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									Background information

Tourism threats in the Mediterranean

Mass tourism and the Mediterranean – the issue
The Mediterranean has been identified by WWF as one of the most important regions in the world
for its outstanding biodiversity features. It is one of the cradles of civilisation with a rich natural and
cultural heritage. The Mediterranean sea is the region with the highest percentage of endemic
species – species living only in this part of the world – just after the tropical seas: 20% of all marine
species can only be found in this basin. Very endangered species dwell in its waters: the monk seal,
the loggerhead and the green turtle as well as several species of cetaceans.

Tourism is the largest industry in the world with impacts to match. Because tourism occurs in
environmentally fragile areas rich in biodiversity, its impact on the environment is significant.
Nowhere in the world is this more evident than the Mediterranean basin. In fact, large-scale mass
tourism is one of the main forces behind the ecological loss and destruction in the region,
particularly in coastal and marine areas that still maintain high natural value and are important to
safeguard biodiversity. Through inappropriate practice and development, once pristine locations
have been damaged, sometimes beyond repair.

Background on tourism in the Mediterranean
The Mediterranean region is the leading tourist destination. Tourism is mainly concentrated in the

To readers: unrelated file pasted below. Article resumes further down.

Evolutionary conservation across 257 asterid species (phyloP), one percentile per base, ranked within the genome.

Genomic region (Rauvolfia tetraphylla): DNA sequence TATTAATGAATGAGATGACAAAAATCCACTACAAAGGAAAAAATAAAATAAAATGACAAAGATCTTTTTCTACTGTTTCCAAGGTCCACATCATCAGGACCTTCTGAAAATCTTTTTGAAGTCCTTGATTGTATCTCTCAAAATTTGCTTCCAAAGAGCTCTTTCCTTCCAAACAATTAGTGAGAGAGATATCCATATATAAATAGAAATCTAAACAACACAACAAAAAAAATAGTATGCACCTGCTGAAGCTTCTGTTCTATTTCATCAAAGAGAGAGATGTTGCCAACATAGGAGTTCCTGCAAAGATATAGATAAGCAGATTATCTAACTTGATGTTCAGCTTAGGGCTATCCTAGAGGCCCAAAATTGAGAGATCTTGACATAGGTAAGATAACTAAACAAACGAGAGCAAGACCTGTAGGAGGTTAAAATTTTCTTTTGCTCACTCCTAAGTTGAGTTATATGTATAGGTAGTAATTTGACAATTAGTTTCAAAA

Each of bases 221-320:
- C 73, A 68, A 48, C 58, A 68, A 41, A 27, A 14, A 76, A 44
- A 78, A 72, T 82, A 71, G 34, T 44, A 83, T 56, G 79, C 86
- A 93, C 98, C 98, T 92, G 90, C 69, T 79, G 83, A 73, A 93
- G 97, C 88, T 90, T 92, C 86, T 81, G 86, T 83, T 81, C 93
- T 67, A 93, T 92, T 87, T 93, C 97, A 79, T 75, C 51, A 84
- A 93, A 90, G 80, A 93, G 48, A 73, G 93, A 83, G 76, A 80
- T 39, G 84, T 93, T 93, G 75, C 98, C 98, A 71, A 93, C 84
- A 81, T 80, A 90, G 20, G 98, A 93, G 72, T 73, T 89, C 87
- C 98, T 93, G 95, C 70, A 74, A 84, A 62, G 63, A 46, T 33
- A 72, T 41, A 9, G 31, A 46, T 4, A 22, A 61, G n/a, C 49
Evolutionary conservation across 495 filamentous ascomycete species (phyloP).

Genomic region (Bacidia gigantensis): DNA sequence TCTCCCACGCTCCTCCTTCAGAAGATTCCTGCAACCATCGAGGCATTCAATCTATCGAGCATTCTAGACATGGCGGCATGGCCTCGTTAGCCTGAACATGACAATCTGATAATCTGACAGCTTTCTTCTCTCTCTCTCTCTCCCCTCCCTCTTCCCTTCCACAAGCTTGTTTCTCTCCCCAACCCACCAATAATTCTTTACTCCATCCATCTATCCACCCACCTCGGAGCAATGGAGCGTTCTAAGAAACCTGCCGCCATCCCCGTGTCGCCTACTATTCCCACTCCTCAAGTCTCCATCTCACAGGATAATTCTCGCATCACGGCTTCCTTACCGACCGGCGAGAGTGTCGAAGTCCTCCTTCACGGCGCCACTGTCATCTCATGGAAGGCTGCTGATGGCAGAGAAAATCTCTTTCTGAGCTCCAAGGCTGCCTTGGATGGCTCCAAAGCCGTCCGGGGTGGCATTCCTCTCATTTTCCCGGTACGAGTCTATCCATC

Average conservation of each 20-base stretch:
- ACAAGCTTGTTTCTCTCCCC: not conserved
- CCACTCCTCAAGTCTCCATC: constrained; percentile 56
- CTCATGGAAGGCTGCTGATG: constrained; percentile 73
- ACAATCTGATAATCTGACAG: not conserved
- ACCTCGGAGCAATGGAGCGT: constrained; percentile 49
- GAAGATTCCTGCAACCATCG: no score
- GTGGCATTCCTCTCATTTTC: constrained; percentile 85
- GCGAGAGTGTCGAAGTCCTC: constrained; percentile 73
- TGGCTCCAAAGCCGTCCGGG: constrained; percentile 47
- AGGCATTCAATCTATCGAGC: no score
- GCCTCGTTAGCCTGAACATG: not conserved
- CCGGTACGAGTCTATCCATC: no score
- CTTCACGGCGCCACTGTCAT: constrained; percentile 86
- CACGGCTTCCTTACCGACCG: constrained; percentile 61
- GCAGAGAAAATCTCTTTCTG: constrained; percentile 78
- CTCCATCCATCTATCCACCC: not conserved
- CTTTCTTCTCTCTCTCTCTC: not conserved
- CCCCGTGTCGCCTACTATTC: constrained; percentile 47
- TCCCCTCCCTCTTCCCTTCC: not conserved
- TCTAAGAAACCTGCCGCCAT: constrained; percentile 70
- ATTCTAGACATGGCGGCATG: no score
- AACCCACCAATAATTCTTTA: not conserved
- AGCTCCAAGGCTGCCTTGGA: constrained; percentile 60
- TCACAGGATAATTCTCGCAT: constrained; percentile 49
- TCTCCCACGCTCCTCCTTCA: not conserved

coastal areas which receive 30% of international tourist arrivals. The most widely used tourism
development model used in the region is based on seaside summer holidays and the attainment of
quantitative goals. Of the total 46,000 km of coastline, 25,000 km is urbanised and have already
exceeded a critical limit.

International tourist arrivals (excluding domestic arrivals) in 1999 totalled 219.6 million (4.7%
increase over 1998). Projections show that this figure could reach 350 million by 2020. 84% of the
tourists in the Mediterranean come from Europe, mostly from northern and western countries.
Germany is the largest market followed by the United Kingdom, France and Italy. Spain, France,
Italy, and Greece receive almost 80% of Mediterranean tourism.

The Mediterranean receives 1/3 of the income of international tourism. Tourism receipts in 1999
totalled US$ 131.8 billion. Over the last three years, 2/3 of the income returned to the hands of less
than 10 tour operators from northern Europe.

Data sources: WTO – World Tourism Organisation
Mass tourism impacts in the Mediterranean
The Mediterranean is under threat due to the inappropriate practice and development associated
with mass tourism. With current development models based on quantity, the projected growth of